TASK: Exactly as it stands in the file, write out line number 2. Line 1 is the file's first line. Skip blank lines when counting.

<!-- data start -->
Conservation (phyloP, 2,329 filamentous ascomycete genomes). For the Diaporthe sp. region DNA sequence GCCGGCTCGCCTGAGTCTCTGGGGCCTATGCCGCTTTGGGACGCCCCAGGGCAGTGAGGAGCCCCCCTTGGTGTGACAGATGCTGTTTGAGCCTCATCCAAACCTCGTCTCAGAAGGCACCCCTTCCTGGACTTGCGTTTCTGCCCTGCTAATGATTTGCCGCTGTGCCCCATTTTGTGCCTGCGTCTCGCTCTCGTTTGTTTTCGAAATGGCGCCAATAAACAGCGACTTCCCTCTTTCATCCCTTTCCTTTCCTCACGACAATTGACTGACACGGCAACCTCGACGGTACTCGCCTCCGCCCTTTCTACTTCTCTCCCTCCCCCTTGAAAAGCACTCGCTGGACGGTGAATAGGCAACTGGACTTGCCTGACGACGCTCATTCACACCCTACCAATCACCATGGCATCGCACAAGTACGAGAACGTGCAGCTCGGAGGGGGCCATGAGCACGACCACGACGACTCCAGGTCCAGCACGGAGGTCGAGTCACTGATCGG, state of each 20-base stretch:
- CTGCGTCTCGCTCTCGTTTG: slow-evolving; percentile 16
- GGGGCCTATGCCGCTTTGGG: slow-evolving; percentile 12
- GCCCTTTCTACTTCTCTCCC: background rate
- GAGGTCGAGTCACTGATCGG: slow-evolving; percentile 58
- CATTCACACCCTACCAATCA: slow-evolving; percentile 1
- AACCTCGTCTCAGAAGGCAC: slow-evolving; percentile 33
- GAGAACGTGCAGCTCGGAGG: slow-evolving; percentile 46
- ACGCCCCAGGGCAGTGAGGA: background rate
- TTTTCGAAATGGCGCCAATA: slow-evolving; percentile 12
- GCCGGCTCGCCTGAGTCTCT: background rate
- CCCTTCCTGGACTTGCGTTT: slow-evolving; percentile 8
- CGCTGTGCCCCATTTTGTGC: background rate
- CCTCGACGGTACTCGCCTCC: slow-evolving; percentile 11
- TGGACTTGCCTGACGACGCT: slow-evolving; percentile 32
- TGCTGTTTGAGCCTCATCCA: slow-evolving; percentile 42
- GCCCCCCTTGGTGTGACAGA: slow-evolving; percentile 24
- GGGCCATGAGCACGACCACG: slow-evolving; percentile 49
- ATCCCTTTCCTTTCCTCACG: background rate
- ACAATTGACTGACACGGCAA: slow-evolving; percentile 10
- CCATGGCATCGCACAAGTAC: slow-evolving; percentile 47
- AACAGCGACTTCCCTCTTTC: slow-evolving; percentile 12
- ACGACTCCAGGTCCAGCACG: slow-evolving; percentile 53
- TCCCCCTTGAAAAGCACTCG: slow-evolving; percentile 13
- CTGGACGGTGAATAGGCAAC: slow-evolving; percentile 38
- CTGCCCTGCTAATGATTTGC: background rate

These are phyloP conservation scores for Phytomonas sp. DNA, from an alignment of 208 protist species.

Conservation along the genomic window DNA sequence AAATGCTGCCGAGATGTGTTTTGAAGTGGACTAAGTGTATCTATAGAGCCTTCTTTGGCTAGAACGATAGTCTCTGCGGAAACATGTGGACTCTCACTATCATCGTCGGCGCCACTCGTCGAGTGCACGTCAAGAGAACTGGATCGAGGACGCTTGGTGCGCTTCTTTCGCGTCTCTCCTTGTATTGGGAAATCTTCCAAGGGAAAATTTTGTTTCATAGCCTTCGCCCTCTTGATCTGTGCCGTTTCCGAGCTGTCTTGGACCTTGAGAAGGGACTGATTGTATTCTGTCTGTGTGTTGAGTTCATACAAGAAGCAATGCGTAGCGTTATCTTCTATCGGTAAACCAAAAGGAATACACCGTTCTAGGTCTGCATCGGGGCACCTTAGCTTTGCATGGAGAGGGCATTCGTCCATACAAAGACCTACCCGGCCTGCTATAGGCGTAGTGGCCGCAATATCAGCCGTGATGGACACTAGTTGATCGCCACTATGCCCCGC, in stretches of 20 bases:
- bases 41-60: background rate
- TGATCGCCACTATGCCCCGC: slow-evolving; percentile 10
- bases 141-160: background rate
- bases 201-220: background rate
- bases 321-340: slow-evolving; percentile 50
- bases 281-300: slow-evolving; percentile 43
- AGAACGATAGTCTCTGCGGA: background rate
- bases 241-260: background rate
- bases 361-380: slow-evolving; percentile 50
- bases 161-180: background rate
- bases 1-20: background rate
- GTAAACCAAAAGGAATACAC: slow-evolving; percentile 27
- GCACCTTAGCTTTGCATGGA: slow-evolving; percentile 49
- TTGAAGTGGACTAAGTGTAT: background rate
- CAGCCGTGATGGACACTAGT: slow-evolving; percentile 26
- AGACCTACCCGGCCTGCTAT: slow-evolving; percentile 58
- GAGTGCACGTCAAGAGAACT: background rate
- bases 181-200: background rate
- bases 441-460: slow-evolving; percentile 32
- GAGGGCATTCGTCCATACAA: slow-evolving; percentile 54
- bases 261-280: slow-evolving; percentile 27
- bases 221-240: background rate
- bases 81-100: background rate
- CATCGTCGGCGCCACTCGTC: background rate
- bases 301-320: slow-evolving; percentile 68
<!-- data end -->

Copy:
- CTGCGTCTCGCTCTCGTTTG: slow-evolving; percentile 16